This post is part of a virtual book tour organized by Goddess Fish Promotions. David will be awarding a dragon pendant similar to the one worn by Christine Drachen in Dragon Mist (US only) to a randomly drawn winner via Rafflecopter. Click on the tour banner to see the other stops on the tour.
Read an Excerpt
Not all human males are genetically compatible with dragon shifters, and suitable matches are rare in old Charleston. Christine, though, has identified James to be an appropriate match. Even humans who acknowledge the possibility of dragons cannot believe that one can be both a dragon and a human, shifting between the two. As a result, Christine must attract James without fully revealing her true, shifting nature until he has committed to mate.
James gradually discovers what Christine is. She shows him the gold dragon she always wears around her neck. He notices the prints, statues, and tapestries of dragons that decorate her family’s home. Strange noises emanate from behind the Drachens’ house during a party, and James believes he actually sees a dragon, one wearing a necklace like Christine’s. Christine’s last name, Drachen, means “dragon,” and, while she jokes her entire family is composed of the creatures, James begins to suspect there is more to what she says than a simple attempt at humor.
Finally, though, he sees her shift.
To protect their species from persecution, dragon-shifters silence any human who sees one of them shift, and the most practical method is generally death. The rule is absolute. But Christine has fallen in love with James. How can she protect her family without killing the boy she loves?
Dragon Mist is a story of boy-meets-girl, with a few non-human characters, high stakes, a bit of magic, a little humor, and an abundance of romance.
It had started two days after high school graduation, following a sleepover at Cindy Beaufont’s house. Cindy and I had slipped away before dawn, leaving a note claiming we were going out to the beach for an entire day of sun worship. Instead, we bought bus tickets to San Francisco and hopped the first Greyhound headed west. I’d calculated we would pass through Atlanta and be somewhere in Alabama before we were missed.
Inspired by the underground newspapers we read, Cindy and I were joining the throngs of young adults who were descending on San Francisco for the Sumer of Love. We parted ways as we stepped off the bus. I purchased two pair of overalls and wore little else for almost three months. The jeans and t-shirts I had taken with me would come home just as they had been taken from Mom’s washer on the first day of June.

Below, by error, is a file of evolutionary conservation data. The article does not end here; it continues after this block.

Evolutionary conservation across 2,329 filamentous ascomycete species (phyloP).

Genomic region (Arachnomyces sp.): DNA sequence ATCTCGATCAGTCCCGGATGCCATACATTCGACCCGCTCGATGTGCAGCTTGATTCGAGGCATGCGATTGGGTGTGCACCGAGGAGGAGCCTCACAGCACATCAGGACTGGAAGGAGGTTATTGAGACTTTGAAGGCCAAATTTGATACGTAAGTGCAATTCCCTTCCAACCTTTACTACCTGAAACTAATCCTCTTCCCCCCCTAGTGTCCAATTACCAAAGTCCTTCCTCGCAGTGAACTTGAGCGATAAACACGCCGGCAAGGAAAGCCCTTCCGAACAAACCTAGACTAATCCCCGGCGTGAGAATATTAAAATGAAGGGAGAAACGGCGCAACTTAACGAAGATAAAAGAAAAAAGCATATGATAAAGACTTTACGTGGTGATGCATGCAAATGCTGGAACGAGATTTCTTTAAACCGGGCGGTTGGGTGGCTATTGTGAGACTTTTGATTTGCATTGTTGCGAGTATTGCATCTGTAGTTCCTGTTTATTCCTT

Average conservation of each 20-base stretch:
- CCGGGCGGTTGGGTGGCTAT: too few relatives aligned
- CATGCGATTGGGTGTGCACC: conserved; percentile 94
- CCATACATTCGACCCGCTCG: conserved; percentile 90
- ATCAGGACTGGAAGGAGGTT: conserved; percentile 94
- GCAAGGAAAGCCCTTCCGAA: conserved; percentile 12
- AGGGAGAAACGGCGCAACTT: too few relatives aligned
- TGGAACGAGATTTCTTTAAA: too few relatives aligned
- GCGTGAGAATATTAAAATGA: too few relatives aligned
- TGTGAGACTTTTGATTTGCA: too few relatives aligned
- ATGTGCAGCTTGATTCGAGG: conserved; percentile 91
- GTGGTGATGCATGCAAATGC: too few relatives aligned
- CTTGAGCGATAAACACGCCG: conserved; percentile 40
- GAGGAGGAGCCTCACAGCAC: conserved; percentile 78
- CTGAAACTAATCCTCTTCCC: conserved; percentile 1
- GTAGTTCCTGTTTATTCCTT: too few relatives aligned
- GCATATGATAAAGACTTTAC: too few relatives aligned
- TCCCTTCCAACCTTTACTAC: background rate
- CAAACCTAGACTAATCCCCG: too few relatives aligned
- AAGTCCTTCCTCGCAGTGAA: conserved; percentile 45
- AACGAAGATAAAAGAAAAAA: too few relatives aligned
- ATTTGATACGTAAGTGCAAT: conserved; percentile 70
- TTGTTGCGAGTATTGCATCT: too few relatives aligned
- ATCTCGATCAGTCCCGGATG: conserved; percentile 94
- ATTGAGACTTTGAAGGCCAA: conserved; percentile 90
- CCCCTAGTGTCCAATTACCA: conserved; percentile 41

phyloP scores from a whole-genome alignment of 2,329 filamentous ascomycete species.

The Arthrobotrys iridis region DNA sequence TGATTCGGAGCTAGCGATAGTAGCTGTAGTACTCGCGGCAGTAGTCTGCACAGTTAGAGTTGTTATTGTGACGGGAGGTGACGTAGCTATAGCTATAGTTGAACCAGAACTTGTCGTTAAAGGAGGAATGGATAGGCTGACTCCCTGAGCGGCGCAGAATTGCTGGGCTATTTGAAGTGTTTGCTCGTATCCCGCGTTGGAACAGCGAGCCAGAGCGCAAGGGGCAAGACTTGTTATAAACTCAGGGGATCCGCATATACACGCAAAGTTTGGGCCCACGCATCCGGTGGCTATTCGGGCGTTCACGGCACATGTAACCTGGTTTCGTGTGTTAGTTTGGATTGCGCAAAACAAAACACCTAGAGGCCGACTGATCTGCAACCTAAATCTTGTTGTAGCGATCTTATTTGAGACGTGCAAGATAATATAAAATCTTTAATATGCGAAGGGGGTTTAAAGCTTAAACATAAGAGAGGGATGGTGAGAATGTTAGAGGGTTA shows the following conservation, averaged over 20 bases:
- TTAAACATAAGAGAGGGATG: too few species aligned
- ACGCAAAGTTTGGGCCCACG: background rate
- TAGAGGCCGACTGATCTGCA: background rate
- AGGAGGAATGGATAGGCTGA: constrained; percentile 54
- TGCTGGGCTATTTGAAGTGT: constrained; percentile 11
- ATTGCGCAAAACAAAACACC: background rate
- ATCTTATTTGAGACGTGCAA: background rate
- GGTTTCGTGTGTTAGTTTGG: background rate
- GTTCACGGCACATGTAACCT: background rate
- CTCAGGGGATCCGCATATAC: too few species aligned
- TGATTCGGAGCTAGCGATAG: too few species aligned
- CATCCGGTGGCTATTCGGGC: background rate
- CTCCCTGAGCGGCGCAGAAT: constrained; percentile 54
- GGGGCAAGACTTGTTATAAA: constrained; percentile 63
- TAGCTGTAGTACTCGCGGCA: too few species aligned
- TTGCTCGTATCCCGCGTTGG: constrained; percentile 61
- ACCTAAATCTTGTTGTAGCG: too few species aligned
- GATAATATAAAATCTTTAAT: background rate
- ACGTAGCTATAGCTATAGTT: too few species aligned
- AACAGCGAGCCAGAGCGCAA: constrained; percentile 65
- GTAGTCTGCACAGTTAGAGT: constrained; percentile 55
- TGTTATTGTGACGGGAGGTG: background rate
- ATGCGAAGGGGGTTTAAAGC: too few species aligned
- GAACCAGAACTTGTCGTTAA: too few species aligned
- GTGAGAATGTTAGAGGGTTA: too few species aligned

I was searching for freedom. For a month, a summer, a year, a period of time, I wanted to be free, free from the rules and discipline of the drache, free from the expectations for an upper class, below-Broad young woman in old Charleston, free to consider and understand my shifting nature. I passed the summer painting dragons, making jewelry, and selling my work to buy food. I had done well, I thought. I had left home with fifty dollars, lived well, and my wallet currently held sixty-two greenbacks.
It is mid-August now, the Summer of Love is winding down, my freshman year in college beckons, and my masquerade as a flower child must come to an end.
The real world calls, and I had planned to leave for home next week.
But Bing is dead.
Someone will link me to Bing, someone who saw us in the park in the moonlight, someone who watched us leave the house together, perhaps a friend of his to whom he confided his “plans” for the evening.
The witnesses from the park all will tell a story of a golden dragon. The more lucid may recount how a blond girl turned into the golden dragon. All will say the dragon cut the man to bits with her hand.
All of them, ninety-eight of hundred at the least, will have been smoking pot or dropping acid. Police officers will smirk, and search for a human perp. I was the girl with him, the one screaming “rape,” and the police will want to blame me for his death, although they will be hard pressed to explain how I overcame a man so much larger than I and dismembered him without a weapon, all in the space of thirty seconds.
Should officers frighten me, well, young draches have been known to shift involuntarily. An all-round bad scene.
Life will be simpler if I disappear, if I become an untraceable phantom.
I need to be on the road tonight.
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